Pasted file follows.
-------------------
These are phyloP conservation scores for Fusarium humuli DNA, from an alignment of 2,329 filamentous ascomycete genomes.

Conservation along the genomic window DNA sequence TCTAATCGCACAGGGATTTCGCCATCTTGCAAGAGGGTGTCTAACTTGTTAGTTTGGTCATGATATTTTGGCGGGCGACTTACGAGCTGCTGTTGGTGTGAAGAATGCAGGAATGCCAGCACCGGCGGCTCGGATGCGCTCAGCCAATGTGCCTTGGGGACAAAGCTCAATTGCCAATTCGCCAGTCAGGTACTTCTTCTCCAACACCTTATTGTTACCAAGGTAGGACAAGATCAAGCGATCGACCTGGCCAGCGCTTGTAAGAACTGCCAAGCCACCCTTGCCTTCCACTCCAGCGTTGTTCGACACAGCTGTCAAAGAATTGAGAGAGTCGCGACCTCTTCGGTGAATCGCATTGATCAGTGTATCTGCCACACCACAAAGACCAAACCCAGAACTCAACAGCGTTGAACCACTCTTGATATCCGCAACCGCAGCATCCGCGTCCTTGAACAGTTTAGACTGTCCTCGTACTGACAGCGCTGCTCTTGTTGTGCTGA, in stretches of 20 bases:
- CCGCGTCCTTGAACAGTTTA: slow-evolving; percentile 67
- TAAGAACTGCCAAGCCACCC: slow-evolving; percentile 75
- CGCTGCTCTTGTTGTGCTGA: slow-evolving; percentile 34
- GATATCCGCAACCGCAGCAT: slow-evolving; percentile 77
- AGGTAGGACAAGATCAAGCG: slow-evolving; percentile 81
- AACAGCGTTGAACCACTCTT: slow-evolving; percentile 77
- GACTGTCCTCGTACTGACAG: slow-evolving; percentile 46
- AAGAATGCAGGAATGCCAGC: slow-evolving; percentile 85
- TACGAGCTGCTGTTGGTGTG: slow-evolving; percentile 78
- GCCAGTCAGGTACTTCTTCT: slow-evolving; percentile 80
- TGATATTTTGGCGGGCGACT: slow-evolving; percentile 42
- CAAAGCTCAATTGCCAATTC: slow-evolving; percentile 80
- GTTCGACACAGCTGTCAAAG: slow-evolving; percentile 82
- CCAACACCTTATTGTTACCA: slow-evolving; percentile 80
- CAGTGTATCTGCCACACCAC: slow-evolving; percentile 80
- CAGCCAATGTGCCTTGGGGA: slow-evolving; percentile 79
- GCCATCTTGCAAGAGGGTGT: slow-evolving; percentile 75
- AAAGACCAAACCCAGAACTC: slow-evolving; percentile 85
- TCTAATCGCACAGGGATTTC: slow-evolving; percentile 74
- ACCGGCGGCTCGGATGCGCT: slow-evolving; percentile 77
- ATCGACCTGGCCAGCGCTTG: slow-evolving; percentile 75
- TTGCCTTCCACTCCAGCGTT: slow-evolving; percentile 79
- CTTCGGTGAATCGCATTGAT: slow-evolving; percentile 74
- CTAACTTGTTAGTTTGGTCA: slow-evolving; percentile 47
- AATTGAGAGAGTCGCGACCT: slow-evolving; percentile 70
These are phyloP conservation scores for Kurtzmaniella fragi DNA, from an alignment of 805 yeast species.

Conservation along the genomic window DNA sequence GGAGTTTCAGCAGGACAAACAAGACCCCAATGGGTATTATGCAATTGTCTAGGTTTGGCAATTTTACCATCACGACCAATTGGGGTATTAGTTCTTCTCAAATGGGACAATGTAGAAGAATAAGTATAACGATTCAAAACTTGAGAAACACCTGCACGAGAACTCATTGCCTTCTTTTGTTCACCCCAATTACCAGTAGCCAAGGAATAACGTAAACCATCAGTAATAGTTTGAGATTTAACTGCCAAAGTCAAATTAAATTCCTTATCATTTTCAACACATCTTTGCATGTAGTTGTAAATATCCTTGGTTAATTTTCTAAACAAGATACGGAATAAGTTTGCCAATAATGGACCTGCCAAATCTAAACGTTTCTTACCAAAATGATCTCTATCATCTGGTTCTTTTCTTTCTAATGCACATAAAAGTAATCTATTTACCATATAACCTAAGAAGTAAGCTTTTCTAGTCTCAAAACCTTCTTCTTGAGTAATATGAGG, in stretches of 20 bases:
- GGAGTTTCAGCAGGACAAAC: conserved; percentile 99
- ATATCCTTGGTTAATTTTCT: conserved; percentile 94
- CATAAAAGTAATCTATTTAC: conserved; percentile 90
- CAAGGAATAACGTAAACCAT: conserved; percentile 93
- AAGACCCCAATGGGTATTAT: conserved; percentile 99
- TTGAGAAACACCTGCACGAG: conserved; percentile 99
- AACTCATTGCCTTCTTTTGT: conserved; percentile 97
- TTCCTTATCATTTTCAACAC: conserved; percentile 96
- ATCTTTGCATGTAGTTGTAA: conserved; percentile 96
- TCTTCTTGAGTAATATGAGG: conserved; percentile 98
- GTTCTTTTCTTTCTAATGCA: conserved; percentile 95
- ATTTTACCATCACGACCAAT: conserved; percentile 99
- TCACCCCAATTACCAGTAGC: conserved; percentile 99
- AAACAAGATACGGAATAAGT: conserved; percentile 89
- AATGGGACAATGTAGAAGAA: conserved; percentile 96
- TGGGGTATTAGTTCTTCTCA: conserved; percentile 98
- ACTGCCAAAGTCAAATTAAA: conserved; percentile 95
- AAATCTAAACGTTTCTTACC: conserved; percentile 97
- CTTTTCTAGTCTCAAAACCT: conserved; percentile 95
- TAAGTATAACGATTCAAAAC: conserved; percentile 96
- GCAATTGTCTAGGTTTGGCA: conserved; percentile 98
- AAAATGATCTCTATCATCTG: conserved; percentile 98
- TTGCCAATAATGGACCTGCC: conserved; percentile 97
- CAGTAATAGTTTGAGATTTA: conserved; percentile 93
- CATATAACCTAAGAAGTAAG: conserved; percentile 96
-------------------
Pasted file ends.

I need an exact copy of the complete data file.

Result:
These are phyloP conservation scores for Fusarium humuli DNA, from an alignment of 2,329 filamentous ascomycete genomes.

Conservation along the genomic window DNA sequence TCTAATCGCACAGGGATTTCGCCATCTTGCAAGAGGGTGTCTAACTTGTTAGTTTGGTCATGATATTTTGGCGGGCGACTTACGAGCTGCTGTTGGTGTGAAGAATGCAGGAATGCCAGCACCGGCGGCTCGGATGCGCTCAGCCAATGTGCCTTGGGGACAAAGCTCAATTGCCAATTCGCCAGTCAGGTACTTCTTCTCCAACACCTTATTGTTACCAAGGTAGGACAAGATCAAGCGATCGACCTGGCCAGCGCTTGTAAGAACTGCCAAGCCACCCTTGCCTTCCACTCCAGCGTTGTTCGACACAGCTGTCAAAGAATTGAGAGAGTCGCGACCTCTTCGGTGAATCGCATTGATCAGTGTATCTGCCACACCACAAAGACCAAACCCAGAACTCAACAGCGTTGAACCACTCTTGATATCCGCAACCGCAGCATCCGCGTCCTTGAACAGTTTAGACTGTCCTCGTACTGACAGCGCTGCTCTTGTTGTGCTGA, in stretches of 20 bases:
- CCGCGTCCTTGAACAGTTTA: slow-evolving; percentile 67
- TAAGAACTGCCAAGCCACCC: slow-evolving; percentile 75
- CGCTGCTCTTGTTGTGCTGA: slow-evolving; percentile 34
- GATATCCGCAACCGCAGCAT: slow-evolving; percentile 77
- AGGTAGGACAAGATCAAGCG: slow-evolving; percentile 81
- AACAGCGTTGAACCACTCTT: slow-evolving; percentile 77
- GACTGTCCTCGTACTGACAG: slow-evolving; percentile 46
- AAGAATGCAGGAATGCCAGC: slow-evolving; percentile 85
- TACGAGCTGCTGTTGGTGTG: slow-evolving; percentile 78
- GCCAGTCAGGTACTTCTTCT: slow-evolving; percentile 80
- TGATATTTTGGCGGGCGACT: slow-evolving; percentile 42
- CAAAGCTCAATTGCCAATTC: slow-evolving; percentile 80
- GTTCGACACAGCTGTCAAAG: slow-evolving; percentile 82
- CCAACACCTTATTGTTACCA: slow-evolving; percentile 80
- CAGTGTATCTGCCACACCAC: slow-evolving; percentile 80
- CAGCCAATGTGCCTTGGGGA: slow-evolving; percentile 79
- GCCATCTTGCAAGAGGGTGT: slow-evolving; percentile 75
- AAAGACCAAACCCAGAACTC: slow-evolving; percentile 85
- TCTAATCGCACAGGGATTTC: slow-evolving; percentile 74
- ACCGGCGGCTCGGATGCGCT: slow-evolving; percentile 77
- ATCGACCTGGCCAGCGCTTG: slow-evolving; percentile 75
- TTGCCTTCCACTCCAGCGTT: slow-evolving; percentile 79
- CTTCGGTGAATCGCATTGAT: slow-evolving; percentile 74
- CTAACTTGTTAGTTTGGTCA: slow-evolving; percentile 47
- AATTGAGAGAGTCGCGACCT: slow-evolving; percentile 70
These are phyloP conservation scores for Kurtzmaniella fragi DNA, from an alignment of 805 yeast species.

Conservation along the genomic window DNA sequence GGAGTTTCAGCAGGACAAACAAGACCCCAATGGGTATTATGCAATTGTCTAGGTTTGGCAATTTTACCATCACGACCAATTGGGGTATTAGTTCTTCTCAAATGGGACAATGTAGAAGAATAAGTATAACGATTCAAAACTTGAGAAACACCTGCACGAGAACTCATTGCCTTCTTTTGTTCACCCCAATTACCAGTAGCCAAGGAATAACGTAAACCATCAGTAATAGTTTGAGATTTAACTGCCAAAGTCAAATTAAATTCCTTATCATTTTCAACACATCTTTGCATGTAGTTGTAAATATCCTTGGTTAATTTTCTAAACAAGATACGGAATAAGTTTGCCAATAATGGACCTGCCAAATCTAAACGTTTCTTACCAAAATGATCTCTATCATCTGGTTCTTTTCTTTCTAATGCACATAAAAGTAATCTATTTACCATATAACCTAAGAAGTAAGCTTTTCTAGTCTCAAAACCTTCTTCTTGAGTAATATGAGG, in stretches of 20 bases:
- GGAGTTTCAGCAGGACAAAC: conserved; percentile 99
- ATATCCTTGGTTAATTTTCT: conserved; percentile 94
- CATAAAAGTAATCTATTTAC: conserved; percentile 90
- CAAGGAATAACGTAAACCAT: conserved; percentile 93
- AAGACCCCAATGGGTATTAT: conserved; percentile 99
- TTGAGAAACACCTGCACGAG: conserved; percentile 99
- AACTCATTGCCTTCTTTTGT: conserved; percentile 97
- TTCCTTATCATTTTCAACAC: conserved; percentile 96
- ATCTTTGCATGTAGTTGTAA: conserved; percentile 96
- TCTTCTTGAGTAATATGAGG: conserved; percentile 98
- GTTCTTTTCTTTCTAATGCA: conserved; percentile 95
- ATTTTACCATCACGACCAAT: conserved; percentile 99
- TCACCCCAATTACCAGTAGC: conserved; percentile 99
- AAACAAGATACGGAATAAGT: conserved; percentile 89
- AATGGGACAATGTAGAAGAA: conserved; percentile 96
- TGGGGTATTAGTTCTTCTCA: conserved; percentile 98
- ACTGCCAAAGTCAAATTAAA: conserved; percentile 95
- AAATCTAAACGTTTCTTACC: conserved; percentile 97
- CTTTTCTAGTCTCAAAACCT: conserved; percentile 95
- TAAGTATAACGATTCAAAAC: conserved; percentile 96
- GCAATTGTCTAGGTTTGGCA: conserved; percentile 98
- AAAATGATCTCTATCATCTG: conserved; percentile 98
- TTGCCAATAATGGACCTGCC: conserved; percentile 97
- CAGTAATAGTTTGAGATTTA: conserved; percentile 93
- CATATAACCTAAGAAGTAAG: conserved; percentile 96